Tony Revolori, who plays the lobby boy Zero— I thought he came up with drawing on the mustache on the character. But then the other day at another interview he denied that he came up with the mustache, as if he didn’t want credit for it. I guess he didn’t think it was that good of an idea or something.
But so often these details come from something in real life. Then other times it’s imagination. But when it is imagination, it’s probably still stolen from something that we forgot about where it came from.”
How did you come to casting Ralph Fiennes? He’s not exactly an actor known for comedy. However, I’m not sure if you saw him in “In Bruges” (2008), but he’s quite the comedian in that film. What did you see in him that you thought would be right?
Anderson: “‘In Bruges’ was one of the ones that I thought of because he’s so funny in it. But I also saw him in this play called ‘God of Carnage’ and a movie that Bob Balaban directed called ‘Bernard and Doris’ (2006), which is a very quiet role for him.
I’ve got to know him over the years a little bit. And he got to know my friend whom his role is based off of. So he had a sense of what my friend was like. But it was that combination.”
At the beginning of the film one of the characters debates whether a writer’s imagination is always at work. Do you find this statement to be true? Do you ever take the time to watch television or familiarize yourself with what’s going on in today’s media? Maybe something like “Here Comes Honey Boo Boo” on TLC?
Anderson: “I don’t know Honey Boo Boo [Laughs]. But I do lots of things that aren’t working, kind of. I don’t watch that much TV. I watch shows on DVDs and stuff- that sort of way. I live mostly in Europe, so I don’t really understand the TV. I don’t speak French and I live in France a lot of the time. But I’m insulated from TV that way.”
You graduated from UT with a degree in philosophy. Do you think that degree helped you with filmmaking, or have you noticed anything?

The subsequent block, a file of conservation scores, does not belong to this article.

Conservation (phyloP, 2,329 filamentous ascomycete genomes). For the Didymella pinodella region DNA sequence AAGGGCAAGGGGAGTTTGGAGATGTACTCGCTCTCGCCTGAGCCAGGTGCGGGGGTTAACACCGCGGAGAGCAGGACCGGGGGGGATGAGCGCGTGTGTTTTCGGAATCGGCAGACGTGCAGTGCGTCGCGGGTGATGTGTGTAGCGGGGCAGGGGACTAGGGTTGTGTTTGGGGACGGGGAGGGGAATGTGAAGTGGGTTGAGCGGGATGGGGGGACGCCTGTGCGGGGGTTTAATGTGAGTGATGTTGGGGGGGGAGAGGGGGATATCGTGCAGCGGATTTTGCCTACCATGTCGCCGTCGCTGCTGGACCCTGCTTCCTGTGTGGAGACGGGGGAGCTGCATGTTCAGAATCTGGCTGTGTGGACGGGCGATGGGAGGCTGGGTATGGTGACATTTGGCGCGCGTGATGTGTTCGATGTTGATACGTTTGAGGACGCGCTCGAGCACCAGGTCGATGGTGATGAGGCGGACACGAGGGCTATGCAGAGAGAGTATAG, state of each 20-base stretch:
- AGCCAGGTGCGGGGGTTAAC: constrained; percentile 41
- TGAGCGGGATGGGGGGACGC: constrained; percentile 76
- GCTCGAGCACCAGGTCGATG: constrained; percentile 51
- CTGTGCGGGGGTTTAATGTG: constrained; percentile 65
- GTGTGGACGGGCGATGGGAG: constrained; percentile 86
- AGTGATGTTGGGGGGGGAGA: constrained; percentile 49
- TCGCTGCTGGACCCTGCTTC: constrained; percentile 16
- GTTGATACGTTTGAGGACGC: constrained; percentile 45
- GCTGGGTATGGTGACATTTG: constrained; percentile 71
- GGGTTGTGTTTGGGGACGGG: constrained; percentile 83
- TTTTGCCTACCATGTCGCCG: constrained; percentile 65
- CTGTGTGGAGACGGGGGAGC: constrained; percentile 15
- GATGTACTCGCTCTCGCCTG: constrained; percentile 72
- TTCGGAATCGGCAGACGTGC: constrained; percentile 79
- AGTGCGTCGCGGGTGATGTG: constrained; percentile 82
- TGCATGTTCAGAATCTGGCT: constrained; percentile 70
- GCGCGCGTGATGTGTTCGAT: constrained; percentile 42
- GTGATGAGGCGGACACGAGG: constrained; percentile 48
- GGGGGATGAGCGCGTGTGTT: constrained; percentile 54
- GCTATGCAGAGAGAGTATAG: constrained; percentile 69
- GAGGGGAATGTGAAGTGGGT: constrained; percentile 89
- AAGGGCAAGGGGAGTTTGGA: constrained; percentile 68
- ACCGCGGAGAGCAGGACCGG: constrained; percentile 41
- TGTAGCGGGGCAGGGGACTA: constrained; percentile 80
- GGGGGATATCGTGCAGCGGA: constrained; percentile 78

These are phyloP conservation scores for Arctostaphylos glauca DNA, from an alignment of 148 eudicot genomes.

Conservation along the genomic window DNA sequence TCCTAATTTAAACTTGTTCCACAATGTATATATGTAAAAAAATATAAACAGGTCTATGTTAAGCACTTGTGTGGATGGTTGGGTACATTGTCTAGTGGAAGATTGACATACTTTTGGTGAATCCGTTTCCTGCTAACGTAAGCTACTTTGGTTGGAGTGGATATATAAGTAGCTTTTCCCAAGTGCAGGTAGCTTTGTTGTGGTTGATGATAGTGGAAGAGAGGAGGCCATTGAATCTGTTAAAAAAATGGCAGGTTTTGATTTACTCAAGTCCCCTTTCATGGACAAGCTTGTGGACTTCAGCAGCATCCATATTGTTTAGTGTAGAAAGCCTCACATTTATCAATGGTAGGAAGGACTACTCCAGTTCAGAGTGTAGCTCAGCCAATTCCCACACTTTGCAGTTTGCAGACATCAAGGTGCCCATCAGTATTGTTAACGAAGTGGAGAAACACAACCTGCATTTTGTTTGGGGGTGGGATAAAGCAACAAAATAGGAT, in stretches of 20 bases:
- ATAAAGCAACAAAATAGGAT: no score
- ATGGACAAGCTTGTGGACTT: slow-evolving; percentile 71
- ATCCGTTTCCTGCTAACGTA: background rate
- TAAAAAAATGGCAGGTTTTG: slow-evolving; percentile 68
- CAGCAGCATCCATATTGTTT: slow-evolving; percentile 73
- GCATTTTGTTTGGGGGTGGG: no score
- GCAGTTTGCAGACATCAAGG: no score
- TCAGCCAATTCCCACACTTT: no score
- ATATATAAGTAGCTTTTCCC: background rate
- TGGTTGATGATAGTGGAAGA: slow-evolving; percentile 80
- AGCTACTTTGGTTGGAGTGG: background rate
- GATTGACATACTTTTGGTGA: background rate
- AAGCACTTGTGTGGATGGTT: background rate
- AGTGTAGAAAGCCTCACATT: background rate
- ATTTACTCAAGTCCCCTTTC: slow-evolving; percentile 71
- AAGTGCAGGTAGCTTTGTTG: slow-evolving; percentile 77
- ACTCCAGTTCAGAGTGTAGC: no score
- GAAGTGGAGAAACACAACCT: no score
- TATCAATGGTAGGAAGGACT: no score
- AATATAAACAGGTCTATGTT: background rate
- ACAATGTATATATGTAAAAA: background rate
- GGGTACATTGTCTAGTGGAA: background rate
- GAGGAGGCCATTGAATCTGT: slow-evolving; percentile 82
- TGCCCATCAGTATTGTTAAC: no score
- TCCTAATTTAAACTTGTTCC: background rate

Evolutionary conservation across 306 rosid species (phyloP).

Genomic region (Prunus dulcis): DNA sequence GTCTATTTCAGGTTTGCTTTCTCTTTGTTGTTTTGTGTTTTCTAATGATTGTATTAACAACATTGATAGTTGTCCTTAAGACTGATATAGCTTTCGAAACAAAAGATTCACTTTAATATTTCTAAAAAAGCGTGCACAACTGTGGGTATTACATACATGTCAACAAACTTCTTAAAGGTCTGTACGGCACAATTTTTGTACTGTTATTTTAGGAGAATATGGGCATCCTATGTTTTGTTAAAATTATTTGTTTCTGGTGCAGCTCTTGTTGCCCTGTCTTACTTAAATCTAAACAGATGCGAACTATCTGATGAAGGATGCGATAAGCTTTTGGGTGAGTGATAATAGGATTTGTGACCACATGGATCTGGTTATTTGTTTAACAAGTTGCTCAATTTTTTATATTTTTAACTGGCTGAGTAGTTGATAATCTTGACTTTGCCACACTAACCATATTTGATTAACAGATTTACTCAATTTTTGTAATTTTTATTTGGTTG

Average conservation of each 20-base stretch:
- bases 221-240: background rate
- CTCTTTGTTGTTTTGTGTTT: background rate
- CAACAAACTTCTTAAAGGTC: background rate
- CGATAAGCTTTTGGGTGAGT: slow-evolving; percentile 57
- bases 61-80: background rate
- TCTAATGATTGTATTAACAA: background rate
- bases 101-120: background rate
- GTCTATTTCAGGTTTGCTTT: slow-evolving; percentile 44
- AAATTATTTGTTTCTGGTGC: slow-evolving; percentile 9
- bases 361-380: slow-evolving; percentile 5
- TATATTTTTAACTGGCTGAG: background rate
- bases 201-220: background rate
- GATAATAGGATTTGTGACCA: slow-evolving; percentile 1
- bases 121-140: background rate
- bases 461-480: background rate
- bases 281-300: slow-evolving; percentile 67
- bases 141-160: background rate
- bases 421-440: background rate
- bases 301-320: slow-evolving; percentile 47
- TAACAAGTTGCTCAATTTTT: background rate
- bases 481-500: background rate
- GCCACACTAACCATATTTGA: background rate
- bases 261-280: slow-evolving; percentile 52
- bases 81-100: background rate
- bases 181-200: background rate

Anderson: “Yeah. I wonder because I don’t really remember much of what I read in the philosophy. It’s so hard to read that stuff in the first place. I don’t really know why I was in philosophy. I didn’t know anything about it. But I guess that’s partly why I was in philosophy, because I didn’t know what it was. I wanted to sort of find out, I guess.
The philosophy department here now seems like a good one. I don’t really have anything to compare it to, but there were so many professors who made a real impression on me.
I was talking to Richard Linklater about the same thing. I told him that one of my philosophy professors was in his movie ‘Slacker’ (1991). Then I mentioned a different one to him and he knew him. Apparently, he goes to his film society often. He’s still in touch with him. I also had this other professor who taught this conference course – a class that only had about three or four people in it – called Philosophy and Theatre. We read plays and the professor would share things with us because he was a super smart, interesting person. It was a great class. But I guess what sticks with me the most from that philosophy department is some of these teachers.”
“The Grand Budapest Hotel” opens Friday at Landmark the Magnolia, AMC Northpark and Cinemark West Plano. It opens at Cinemark Denton on Apr. 4.